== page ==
The scorched ridges rising above Sonoma Valley still look from the air like the October wildfires were recent, the flames’ path over the Mayacamas Mountains visible in dark shadows of bare earth and burned trees.
Past the wing of a plane at 2,500 feet, beyond the decimated neighborhoods of Coffey Park and Fountaingrove, Hood Mountain stands like a battle- scarred sentinel, one of several well-known peaks that serve as silent memorials to blazes that burned hottest on steep, rugged terrain.
Eight months after wind-whipped flames spread and converged across 137 squares miles of Sonoma County beginning Oct. 8, the human toll is indisputable.
Twenty-four lives were lost here in the firestorm. Nearly 5,300 homes were destroyed.
Whole neighborhoods were leveled and dispersed, the diaspora still largely unmeasured though three seasons that have passed since the fires.
But the landscape tells a nuanced story of stark contrasts — ecological setbacks, losses and risks unleashed by the fires, as well as gains for nature and an ongoing rejuvenation in the wake of the disaster.
Much of that complicated picture takes shape from the small window of a Cessna as it banks over Warm Springs and a hilltop stripped clean of buildings and plant life alike. Vineyards and valley streams unfold below.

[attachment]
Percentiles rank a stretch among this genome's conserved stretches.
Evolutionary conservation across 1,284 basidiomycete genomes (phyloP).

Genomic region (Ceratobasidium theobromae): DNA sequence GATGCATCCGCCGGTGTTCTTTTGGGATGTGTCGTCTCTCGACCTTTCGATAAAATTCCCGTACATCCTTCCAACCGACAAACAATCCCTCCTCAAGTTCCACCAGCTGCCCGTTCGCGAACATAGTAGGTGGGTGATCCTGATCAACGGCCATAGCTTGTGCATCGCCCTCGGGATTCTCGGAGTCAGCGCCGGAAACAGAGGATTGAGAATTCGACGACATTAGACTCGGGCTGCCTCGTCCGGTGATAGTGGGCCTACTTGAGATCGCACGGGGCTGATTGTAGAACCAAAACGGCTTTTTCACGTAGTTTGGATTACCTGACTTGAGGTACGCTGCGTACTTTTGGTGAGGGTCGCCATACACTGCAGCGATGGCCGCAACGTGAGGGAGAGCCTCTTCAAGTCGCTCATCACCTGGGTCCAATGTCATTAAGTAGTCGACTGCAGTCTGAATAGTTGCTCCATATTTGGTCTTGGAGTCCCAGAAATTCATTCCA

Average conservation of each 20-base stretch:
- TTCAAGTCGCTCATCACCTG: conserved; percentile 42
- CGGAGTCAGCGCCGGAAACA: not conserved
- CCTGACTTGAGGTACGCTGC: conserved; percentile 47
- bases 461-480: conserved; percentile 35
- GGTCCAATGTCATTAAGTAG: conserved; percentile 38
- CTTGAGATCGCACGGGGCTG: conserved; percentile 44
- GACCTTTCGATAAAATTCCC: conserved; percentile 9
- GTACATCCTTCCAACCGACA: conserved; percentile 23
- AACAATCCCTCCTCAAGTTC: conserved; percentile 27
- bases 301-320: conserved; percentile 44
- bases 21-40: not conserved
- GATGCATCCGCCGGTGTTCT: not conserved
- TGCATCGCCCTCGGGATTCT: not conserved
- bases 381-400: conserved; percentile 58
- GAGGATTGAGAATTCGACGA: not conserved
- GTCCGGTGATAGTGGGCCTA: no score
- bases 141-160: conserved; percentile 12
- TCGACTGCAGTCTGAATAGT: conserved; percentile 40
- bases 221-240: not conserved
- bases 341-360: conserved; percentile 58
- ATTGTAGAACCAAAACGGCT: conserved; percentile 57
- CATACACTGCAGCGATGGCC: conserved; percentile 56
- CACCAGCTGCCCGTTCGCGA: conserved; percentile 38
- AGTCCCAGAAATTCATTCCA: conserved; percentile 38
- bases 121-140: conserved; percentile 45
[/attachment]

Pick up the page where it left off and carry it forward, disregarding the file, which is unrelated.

In the upper elevations — Hood Mountain and Sugarloaf Ridge to the east and Trione-Annadel State Park to the west — and on ridge after ridge across the Mayacamas, are gray, blighted zones of black twigs and charred forests, ground burned too hot to support any new plant life.
Swaths of this terrain burned so hot that it altered soil chemistry and structure, making it less absorbent during rains. The average rainy season that passed amounted to a forgiving first test. Such areas remain subject to destructive flooding and debris flows, particularly in the second and third year after the fires, experts say.
Still, survival and regrowth is evident through much of the fire zone, in charred oak woodlands and chaparral sprouting abundant new life. Dazzling spring wildflowers lured hikers to open spaces for months. Burned coast live oak trees sprouted new canopies and the torched branches of chaparral — madrone, manzanita, chamise and toyon — sent forth bright wreaths of green.
Most ecologists, though almost hesitant to say it given the human and material toll of the fires, said the fires were in many ways good for a landscape adapted to fire over millennia. The flames cleared old, dead forest undergrowth and small, unhealthy trees, allowing the survivors to grow stronger and boosting plant diversity.
Lynn Garric has witnessed the transformation on the 40-acre parcel she has called home for 34 years, nestled alongside upper Mark West Creek off Alpine Road.
When the Tubbs fire raced through her 40-acre property, it destroyed her home and the cottage where a close friend lived, razed the bridge that linked her to civilization, and blackened every growing thing in sight.
And yet this spring, green grass blanketed her homesite beneath a forested hill. Daffodils came up by the hundreds. Blossoms adorned the scorched fruit trees that weren’t killed. Oaks and bay trees around the place have grown leafy new canopies.
“This was all black in October,” Garric, 69, marveled last week as she gestured around her land, now an oasis surrounded by woods and forest still struggling to survive. “All the leaves fell off these trees.”
Read more of the PD's fire and rebuild coverage here